Seminar on "Visualization of result of calcium influx through low-voltage activated calcium channels"

By Dmytro Cherepakha
National Technical University of Ukraine, Ukraine

When: Wednesday 8 April 2015 at 13:15-14:00
Where: Aud. 6, 3rd floor, building 1170, Aarhus University, Ole Worms Allé 3, 8000 Aarhus C

Speaker host: Group Leader Duda Kvitsiani, DANDRITE

Abstract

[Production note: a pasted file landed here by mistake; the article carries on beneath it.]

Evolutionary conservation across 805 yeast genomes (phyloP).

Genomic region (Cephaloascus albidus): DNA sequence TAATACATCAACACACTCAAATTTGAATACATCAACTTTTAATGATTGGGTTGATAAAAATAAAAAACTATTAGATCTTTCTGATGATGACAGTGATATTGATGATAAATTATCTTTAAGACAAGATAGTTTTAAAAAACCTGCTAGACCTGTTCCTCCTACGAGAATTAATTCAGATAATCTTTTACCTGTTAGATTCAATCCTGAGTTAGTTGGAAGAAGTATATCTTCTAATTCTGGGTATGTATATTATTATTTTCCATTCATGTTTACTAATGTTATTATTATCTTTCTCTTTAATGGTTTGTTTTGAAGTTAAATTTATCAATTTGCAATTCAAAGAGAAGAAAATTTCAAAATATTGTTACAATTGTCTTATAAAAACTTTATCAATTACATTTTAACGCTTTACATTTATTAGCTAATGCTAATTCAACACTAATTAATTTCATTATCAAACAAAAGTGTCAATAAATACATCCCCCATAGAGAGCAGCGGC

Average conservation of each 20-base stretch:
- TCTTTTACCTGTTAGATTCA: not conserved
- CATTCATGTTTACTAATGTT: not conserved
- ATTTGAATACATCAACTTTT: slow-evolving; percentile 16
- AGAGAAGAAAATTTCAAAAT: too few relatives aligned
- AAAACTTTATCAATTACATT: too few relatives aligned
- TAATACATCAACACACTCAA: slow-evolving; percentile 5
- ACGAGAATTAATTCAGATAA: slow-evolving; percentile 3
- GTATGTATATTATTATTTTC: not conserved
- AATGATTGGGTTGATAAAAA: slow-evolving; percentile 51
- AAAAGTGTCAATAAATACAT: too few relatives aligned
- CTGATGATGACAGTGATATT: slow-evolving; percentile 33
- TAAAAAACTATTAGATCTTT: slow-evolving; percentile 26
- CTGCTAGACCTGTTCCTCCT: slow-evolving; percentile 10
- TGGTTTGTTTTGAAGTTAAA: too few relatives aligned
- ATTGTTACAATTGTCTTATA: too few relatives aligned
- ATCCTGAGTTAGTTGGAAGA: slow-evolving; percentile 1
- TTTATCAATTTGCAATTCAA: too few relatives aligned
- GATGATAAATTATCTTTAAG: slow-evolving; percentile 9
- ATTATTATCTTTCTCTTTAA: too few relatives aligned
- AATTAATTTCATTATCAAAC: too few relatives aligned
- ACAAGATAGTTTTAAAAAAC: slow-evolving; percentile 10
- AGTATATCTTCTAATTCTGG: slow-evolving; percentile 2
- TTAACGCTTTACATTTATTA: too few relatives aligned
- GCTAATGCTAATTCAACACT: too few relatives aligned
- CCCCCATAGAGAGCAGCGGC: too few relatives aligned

Calcium ions play one of the main roles in cell’s life. They can be second messengers in signal transduction pathways, maintain potential difference across excitable cell membranes, control calcium-activated potassium channels and activate neurotransmitter release. And in all activities one of the most important things is local concentration of calcium ion: where it will be increased, how much and for how long. For managing the Calcium concentration there are several intracellular mechanisms. Calcium concentration can be controlled by storage function of organelles like mitochondria and the endoplasmic reticulum; calcium-binding proteins like calmodulin and ion exchangers. All these mechanism are deeply involved in maintenance of cytoplasmic calcium ion concentration as well as in formatting of local calcium microdomains.  Calcium concentration domains are localized sites of high calcium ion concentration in cell’s cytoplasm that can be found around the intracellular calcium channels as a result of their opening. It is a spatial domain where concentration can increase up to hundreds of micromoles. And they can be visualized by using special calcium indicators like Fluo-3 or Fluo-4 or calcium-activated photoprotein aequorin using fluorescence microscopy technique.  T-type calcium channels are low-voltage activated calcium channels that open during membrane depolarization and aid in mediating calcium influx into cells after an action potential or depolarization signal. They can be activated by negative membrane potentials of about -55 mV and have small single channel conductance. However these channels have fast voltage-dependent inactivation compared to that of other calcium channels.  T-type calcium channels are present in many neuronal cells within the central nervous system where they help to provide stronger and quicker depolarization and allow for more frequent depolarization events. T-type channel is important for the repetitive firing of action potentials in cells with rhythmic firing patterns such as neurons in the thalamus of the brain and cardiac muscle cells where it contributes to the rhythmic beating of the heart. Pharmacological evidence of T-type calcium channels suggest that they play a key role in diseases such as absence epilepsy, diabetes, and several forms of cancer.  But the main question in all these processes associated with calcium ions, was spatial and temporal features of calcium domains. In an attempt to measure increase of spatial intracellular calcium concentration we used two techniques at the same time: whole cell patch clamp recording and calcium-dependent indicator Fluo-3 for fluorescence microscopy. In addition we used some image post-processing technique and simple mathematical model for understanding diffusion of calcium ion near the channel. Our result give us a chance to say that in neurons of lateral dorsal nucleus of thalamus of rat, as result of activity T-type calcium channels, there could be regions of high calcium concentration that are spatially separated. We saw two different type of fluorescent signal that indicate non uniform channel distribution which might be related to local functions of group of channels and dendritic plasticity.